It must have been the claustrophobia that did Ahmed Jahouh in the end. Harried and hustled all night by wolf-packs of Bengaluru players, he’d been eased out of the pitch by a couple of them while making a run by the touchline before being brought down by Miku. The frustration from being denied time on the ball and having passing lanes closed for 105 minutes finally showed and Goa’s majestic midfield maestro was reduced to instinctively kicking out as he fell. The Venezuelan made the most of it, as players are wont to do these days, but Jahouh’s evening was done.
Both teams came into the final not so much to play as to stop the other team from playing. Bengaluru had advertised their game plan all season. As assistant to Albert Roca last year, Carles Cuadrat had learnt all too well that the best team doesn’t necessarily win tournaments; the ones that makes the least mistakes do. And while Roca’s spirit still resides within this group, they’ve focused on coaxing errors out of their opponents in this campaign; to good effect.
That pragmatism hasn’t been as pronounced in Sergio Lobera’s team this year even though it was plainly obvious to everyone that they could do with some of it. He had identified central defence rather than his philosophy to be the problem and Mourtada Fall showed all season that he was possibly right. The purist had realized to his credit though (two league defeats helped) that he would have to match Bengaluru play-for-play in the final.
Space was afforded on the flanks (not too much as Jahouh would attest), but the route to goal through the middle of the park was arduous. The wingers from both sides tucked in when they did not have the ball and the opposite number tens sat on Jahouh and Dimas Delgado, orchestrators of each team’s build-up play, pushing them deeper than they would have liked.
It resulted in a final that relied for the most part on half-chances for its thrills. Only six out of twenty-four shots were allowed to find their target and with space and time at a premium, those efforts mostly resulted from the ball falling kindly after an almighty scuffle. It was only in the 81stminute that a magic touch from Xisco, with Fall bearing down on him in the box, opened space for Miku but his left-footed effort from the outside of the foot curved away ever so slightly and hit the base of the post.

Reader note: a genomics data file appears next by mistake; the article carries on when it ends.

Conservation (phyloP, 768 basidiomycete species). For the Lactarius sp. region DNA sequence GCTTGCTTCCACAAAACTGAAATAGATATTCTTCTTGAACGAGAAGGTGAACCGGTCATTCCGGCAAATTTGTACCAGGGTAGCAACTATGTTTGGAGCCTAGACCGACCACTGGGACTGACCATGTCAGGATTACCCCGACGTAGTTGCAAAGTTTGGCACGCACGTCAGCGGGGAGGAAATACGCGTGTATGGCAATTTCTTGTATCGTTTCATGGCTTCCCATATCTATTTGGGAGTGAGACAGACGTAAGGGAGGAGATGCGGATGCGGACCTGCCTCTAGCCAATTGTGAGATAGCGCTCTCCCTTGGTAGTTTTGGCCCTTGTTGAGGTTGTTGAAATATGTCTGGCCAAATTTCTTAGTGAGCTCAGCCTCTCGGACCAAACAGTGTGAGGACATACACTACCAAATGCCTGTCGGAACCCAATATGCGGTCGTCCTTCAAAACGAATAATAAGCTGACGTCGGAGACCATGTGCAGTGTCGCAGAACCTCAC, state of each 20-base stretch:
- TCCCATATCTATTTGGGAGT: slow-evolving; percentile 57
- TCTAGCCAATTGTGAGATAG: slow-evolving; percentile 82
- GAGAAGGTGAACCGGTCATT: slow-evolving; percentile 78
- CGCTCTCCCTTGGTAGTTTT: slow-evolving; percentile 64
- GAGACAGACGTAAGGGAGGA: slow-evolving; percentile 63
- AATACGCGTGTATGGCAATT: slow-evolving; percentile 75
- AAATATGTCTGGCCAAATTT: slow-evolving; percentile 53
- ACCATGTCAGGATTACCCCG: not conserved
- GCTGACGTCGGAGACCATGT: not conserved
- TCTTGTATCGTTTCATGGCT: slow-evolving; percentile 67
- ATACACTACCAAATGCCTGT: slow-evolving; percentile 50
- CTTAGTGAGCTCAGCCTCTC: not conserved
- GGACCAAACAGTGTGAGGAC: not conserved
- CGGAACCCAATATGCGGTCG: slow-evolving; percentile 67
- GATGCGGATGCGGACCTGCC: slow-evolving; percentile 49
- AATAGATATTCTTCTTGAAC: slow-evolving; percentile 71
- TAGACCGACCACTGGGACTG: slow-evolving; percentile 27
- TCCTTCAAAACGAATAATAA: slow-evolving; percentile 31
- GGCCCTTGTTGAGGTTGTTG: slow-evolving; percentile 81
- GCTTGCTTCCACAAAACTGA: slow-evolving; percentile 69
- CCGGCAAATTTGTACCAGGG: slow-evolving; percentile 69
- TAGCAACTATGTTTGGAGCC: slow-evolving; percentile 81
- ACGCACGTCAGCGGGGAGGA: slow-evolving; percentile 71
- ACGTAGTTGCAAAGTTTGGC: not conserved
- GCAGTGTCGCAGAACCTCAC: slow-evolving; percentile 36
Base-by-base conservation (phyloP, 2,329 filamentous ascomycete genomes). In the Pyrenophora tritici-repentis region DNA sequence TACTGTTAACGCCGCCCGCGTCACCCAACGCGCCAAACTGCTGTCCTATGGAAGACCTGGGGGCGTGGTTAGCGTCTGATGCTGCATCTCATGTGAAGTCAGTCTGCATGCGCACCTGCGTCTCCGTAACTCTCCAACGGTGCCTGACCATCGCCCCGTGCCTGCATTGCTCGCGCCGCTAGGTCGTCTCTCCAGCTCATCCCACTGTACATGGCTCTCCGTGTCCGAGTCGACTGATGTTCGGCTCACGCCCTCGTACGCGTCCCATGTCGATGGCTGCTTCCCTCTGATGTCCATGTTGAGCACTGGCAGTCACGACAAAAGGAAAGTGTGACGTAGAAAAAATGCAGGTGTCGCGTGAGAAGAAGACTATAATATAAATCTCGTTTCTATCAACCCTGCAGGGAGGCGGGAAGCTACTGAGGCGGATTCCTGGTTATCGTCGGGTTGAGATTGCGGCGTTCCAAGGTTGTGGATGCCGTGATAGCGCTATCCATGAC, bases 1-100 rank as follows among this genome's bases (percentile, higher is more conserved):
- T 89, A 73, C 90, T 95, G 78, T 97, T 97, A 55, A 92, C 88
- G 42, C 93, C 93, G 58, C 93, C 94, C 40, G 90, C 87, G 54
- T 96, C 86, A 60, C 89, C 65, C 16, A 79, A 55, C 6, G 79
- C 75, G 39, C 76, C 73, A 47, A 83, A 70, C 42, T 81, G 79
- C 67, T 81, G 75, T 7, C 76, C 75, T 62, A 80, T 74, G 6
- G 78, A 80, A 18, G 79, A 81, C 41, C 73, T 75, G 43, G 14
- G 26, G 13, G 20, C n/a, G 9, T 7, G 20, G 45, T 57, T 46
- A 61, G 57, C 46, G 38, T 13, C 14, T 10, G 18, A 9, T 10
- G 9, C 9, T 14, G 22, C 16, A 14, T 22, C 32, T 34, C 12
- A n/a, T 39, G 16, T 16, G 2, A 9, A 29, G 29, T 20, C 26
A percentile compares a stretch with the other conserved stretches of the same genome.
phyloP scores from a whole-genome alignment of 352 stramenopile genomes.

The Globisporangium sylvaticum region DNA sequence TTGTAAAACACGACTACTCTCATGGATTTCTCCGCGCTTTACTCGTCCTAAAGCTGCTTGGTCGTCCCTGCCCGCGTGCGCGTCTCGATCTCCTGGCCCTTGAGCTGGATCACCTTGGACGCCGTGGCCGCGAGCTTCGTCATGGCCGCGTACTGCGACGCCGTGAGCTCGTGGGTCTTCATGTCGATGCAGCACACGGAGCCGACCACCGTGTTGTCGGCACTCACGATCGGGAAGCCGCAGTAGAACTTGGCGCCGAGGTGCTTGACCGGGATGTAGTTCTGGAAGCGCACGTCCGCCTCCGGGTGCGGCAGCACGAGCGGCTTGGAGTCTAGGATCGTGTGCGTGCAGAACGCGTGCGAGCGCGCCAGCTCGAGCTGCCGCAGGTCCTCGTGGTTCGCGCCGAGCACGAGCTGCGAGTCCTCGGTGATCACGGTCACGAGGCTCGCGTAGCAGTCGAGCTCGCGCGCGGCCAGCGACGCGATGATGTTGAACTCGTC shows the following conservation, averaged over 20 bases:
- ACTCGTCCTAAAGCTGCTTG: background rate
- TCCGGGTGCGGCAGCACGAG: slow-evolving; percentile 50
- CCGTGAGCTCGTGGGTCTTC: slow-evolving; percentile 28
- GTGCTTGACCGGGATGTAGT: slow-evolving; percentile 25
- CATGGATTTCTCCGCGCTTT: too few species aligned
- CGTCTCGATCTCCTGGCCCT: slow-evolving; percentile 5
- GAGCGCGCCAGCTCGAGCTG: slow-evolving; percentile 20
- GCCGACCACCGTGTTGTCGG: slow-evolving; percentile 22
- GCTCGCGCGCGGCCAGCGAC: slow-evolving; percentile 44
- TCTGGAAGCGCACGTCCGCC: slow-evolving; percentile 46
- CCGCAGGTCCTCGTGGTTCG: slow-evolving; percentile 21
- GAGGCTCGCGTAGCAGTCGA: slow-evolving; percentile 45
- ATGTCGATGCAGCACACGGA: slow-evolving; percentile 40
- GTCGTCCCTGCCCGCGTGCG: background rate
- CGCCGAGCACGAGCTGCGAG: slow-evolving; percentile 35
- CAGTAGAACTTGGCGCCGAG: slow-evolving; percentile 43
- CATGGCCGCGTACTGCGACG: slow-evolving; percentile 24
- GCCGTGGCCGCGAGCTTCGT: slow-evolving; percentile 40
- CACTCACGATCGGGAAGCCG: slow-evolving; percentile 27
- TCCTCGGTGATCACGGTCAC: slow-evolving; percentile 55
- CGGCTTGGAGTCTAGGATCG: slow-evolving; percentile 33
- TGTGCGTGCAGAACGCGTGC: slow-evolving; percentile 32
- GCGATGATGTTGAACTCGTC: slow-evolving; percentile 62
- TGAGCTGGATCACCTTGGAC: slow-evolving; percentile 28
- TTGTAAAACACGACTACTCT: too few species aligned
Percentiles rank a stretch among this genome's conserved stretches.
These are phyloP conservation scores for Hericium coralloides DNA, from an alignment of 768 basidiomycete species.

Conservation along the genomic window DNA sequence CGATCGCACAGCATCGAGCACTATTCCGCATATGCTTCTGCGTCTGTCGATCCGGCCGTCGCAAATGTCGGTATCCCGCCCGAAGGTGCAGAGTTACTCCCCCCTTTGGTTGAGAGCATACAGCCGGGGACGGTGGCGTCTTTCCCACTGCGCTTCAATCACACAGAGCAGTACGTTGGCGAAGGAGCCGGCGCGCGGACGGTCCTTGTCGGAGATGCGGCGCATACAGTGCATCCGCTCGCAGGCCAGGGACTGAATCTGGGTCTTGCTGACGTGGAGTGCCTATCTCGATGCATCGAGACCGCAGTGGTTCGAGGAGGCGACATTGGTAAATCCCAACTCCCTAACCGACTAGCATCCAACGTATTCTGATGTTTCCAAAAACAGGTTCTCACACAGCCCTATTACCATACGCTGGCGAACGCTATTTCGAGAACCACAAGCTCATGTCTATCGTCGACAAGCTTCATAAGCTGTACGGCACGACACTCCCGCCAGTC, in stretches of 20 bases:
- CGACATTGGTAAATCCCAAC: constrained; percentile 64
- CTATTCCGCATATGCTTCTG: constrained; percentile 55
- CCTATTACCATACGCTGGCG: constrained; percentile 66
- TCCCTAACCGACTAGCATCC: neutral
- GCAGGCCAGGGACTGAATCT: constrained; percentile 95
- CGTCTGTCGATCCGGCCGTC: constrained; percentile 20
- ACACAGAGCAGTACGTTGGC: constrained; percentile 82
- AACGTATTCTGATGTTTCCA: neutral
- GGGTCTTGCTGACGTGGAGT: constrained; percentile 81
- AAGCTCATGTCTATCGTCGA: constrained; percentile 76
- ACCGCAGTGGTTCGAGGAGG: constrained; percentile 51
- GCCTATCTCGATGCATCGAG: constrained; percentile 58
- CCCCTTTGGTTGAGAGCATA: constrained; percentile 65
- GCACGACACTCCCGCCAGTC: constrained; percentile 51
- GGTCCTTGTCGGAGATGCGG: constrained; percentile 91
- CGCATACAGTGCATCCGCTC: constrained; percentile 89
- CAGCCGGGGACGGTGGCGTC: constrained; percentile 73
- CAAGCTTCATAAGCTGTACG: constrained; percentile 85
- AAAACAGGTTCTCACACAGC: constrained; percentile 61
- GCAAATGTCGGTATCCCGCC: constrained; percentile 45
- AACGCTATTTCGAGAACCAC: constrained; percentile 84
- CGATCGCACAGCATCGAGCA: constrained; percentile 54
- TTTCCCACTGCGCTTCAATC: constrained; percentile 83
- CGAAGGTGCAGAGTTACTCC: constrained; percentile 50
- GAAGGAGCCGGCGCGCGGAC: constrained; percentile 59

With extra time a minute away, some of the endeavor slipped and a chance apiece was created at each end, as if tired bodies could not take more of this slugfest but then normal service resumed after the break. With neither team giving an inch, a penalty shoot-out loomed and both managers made their substitutions. No one was winning this heavy-weight bout and the judges had all but scored it a tie.
In the 117thminute however, Rahul Bheke managed to peel away from a sea of humanity at a corner. He found himself near the edge of the 22-yard box when he guided a looping header towards the corner of the goal. Naveen Kumar took off but could only get the edge of his fingertips onto the ball and it went in off the inside of the post. A centimeter inwards and the ball would have been palmed away. It had been that kind of night. A game of inches decided by the proverbial whisker. Bengaluru were champions.